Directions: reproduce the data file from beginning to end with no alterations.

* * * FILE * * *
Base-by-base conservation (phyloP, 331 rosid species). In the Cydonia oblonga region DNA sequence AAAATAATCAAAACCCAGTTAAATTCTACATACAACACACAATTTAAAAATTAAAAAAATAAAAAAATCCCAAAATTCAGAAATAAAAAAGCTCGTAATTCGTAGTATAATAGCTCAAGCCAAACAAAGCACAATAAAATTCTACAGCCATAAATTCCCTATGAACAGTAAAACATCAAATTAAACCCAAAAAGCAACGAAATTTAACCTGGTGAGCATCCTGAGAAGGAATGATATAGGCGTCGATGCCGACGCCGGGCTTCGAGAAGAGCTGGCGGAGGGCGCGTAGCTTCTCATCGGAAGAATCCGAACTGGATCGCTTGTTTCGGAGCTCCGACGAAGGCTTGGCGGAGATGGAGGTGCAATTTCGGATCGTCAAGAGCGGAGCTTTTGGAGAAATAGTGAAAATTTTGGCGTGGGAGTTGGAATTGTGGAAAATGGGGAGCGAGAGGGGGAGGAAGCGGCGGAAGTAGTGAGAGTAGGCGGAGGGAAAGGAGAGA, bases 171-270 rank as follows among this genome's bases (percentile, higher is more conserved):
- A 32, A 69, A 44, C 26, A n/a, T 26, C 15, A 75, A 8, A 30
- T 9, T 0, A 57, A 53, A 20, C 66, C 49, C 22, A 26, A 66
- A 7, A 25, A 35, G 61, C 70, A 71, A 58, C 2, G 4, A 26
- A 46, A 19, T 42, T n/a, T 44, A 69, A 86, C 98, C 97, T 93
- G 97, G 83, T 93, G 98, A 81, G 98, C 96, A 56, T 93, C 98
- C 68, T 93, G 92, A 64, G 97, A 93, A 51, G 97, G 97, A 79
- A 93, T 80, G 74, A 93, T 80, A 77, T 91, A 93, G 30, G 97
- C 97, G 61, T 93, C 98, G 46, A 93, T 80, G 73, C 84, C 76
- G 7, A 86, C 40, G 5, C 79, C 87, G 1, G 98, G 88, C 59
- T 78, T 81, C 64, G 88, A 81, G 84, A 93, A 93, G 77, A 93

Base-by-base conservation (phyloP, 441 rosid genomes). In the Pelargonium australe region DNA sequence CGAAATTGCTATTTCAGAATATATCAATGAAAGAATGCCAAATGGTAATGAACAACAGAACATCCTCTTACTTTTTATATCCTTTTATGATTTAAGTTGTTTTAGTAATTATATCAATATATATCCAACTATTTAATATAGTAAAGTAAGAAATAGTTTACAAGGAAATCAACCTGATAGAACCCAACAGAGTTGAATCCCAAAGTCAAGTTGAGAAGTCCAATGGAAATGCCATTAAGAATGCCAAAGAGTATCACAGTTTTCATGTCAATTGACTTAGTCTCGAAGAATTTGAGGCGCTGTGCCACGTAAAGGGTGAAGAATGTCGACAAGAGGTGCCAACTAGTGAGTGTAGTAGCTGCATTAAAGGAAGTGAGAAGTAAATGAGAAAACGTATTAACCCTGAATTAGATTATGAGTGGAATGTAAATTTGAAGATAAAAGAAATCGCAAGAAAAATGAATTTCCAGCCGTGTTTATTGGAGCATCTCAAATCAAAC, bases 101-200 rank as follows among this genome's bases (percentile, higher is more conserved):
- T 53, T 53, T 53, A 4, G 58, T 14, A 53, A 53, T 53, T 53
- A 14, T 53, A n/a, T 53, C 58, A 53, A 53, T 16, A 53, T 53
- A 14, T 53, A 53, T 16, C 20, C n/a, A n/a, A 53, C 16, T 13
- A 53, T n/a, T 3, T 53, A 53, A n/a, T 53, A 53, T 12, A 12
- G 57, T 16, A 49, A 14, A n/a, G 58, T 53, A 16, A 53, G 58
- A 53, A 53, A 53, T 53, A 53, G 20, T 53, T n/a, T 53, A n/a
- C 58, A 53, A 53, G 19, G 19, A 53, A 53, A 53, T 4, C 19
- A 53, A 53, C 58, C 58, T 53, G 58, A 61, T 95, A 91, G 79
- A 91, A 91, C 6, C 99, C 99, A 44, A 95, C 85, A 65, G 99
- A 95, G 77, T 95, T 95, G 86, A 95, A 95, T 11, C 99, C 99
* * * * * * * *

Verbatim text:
Base-by-base conservation (phyloP, 331 rosid species). In the Cydonia oblonga region DNA sequence AAAATAATCAAAACCCAGTTAAATTCTACATACAACACACAATTTAAAAATTAAAAAAATAAAAAAATCCCAAAATTCAGAAATAAAAAAGCTCGTAATTCGTAGTATAATAGCTCAAGCCAAACAAAGCACAATAAAATTCTACAGCCATAAATTCCCTATGAACAGTAAAACATCAAATTAAACCCAAAAAGCAACGAAATTTAACCTGGTGAGCATCCTGAGAAGGAATGATATAGGCGTCGATGCCGACGCCGGGCTTCGAGAAGAGCTGGCGGAGGGCGCGTAGCTTCTCATCGGAAGAATCCGAACTGGATCGCTTGTTTCGGAGCTCCGACGAAGGCTTGGCGGAGATGGAGGTGCAATTTCGGATCGTCAAGAGCGGAGCTTTTGGAGAAATAGTGAAAATTTTGGCGTGGGAGTTGGAATTGTGGAAAATGGGGAGCGAGAGGGGGAGGAAGCGGCGGAAGTAGTGAGAGTAGGCGGAGGGAAAGGAGAGA, bases 171-270 rank as follows among this genome's bases (percentile, higher is more conserved):
- A 32, A 69, A 44, C 26, A n/a, T 26, C 15, A 75, A 8, A 30
- T 9, T 0, A 57, A 53, A 20, C 66, C 49, C 22, A 26, A 66
- A 7, A 25, A 35, G 61, C 70, A 71, A 58, C 2, G 4, A 26
- A 46, A 19, T 42, T n/a, T 44, A 69, A 86, C 98, C 97, T 93
- G 97, G 83, T 93, G 98, A 81, G 98, C 96, A 56, T 93, C 98
- C 68, T 93, G 92, A 64, G 97, A 93, A 51, G 97, G 97, A 79
- A 93, T 80, G 74, A 93, T 80, A 77, T 91, A 93, G 30, G 97
- C 97, G 61, T 93, C 98, G 46, A 93, T 80, G 73, C 84, C 76
- G 7, A 86, C 40, G 5, C 79, C 87, G 1, G 98, G 88, C 59
- T 78, T 81, C 64, G 88, A 81, G 84, A 93, A 93, G 77, A 93

Base-by-base conservation (phyloP, 441 rosid genomes). In the Pelargonium australe region DNA sequence CGAAATTGCTATTTCAGAATATATCAATGAAAGAATGCCAAATGGTAATGAACAACAGAACATCCTCTTACTTTTTATATCCTTTTATGATTTAAGTTGTTTTAGTAATTATATCAATATATATCCAACTATTTAATATAGTAAAGTAAGAAATAGTTTACAAGGAAATCAACCTGATAGAACCCAACAGAGTTGAATCCCAAAGTCAAGTTGAGAAGTCCAATGGAAATGCCATTAAGAATGCCAAAGAGTATCACAGTTTTCATGTCAATTGACTTAGTCTCGAAGAATTTGAGGCGCTGTGCCACGTAAAGGGTGAAGAATGTCGACAAGAGGTGCCAACTAGTGAGTGTAGTAGCTGCATTAAAGGAAGTGAGAAGTAAATGAGAAAACGTATTAACCCTGAATTAGATTATGAGTGGAATGTAAATTTGAAGATAAAAGAAATCGCAAGAAAAATGAATTTCCAGCCGTGTTTATTGGAGCATCTCAAATCAAAC, bases 101-200 rank as follows among this genome's bases (percentile, higher is more conserved):
- T 53, T 53, T 53, A 4, G 58, T 14, A 53, A 53, T 53, T 53
- A 14, T 53, A n/a, T 53, C 58, A 53, A 53, T 16, A 53, T 53
- A 14, T 53, A 53, T 16, C 20, C n/a, A n/a, A 53, C 16, T 13
- A 53, T n/a, T 3, T 53, A 53, A n/a, T 53, A 53, T 12, A 12
- G 57, T 16, A 49, A 14, A n/a, G 58, T 53, A 16, A 53, G 58
- A 53, A 53, A 53, T 53, A 53, G 20, T 53, T n/a, T 53, A n/a
- C 58, A 53, A 53, G 19, G 19, A 53, A 53, A 53, T 4, C 19
- A 53, A 53, C 58, C 58, T 53, G 58, A 61, T 95, A 91, G 79
- A 91, A 91, C 6, C 99, C 99, A 44, A 95, C 85, A 65, G 99
- A 95, G 77, T 95, T 95, G 86, A 95, A 95, T 11, C 99, C 99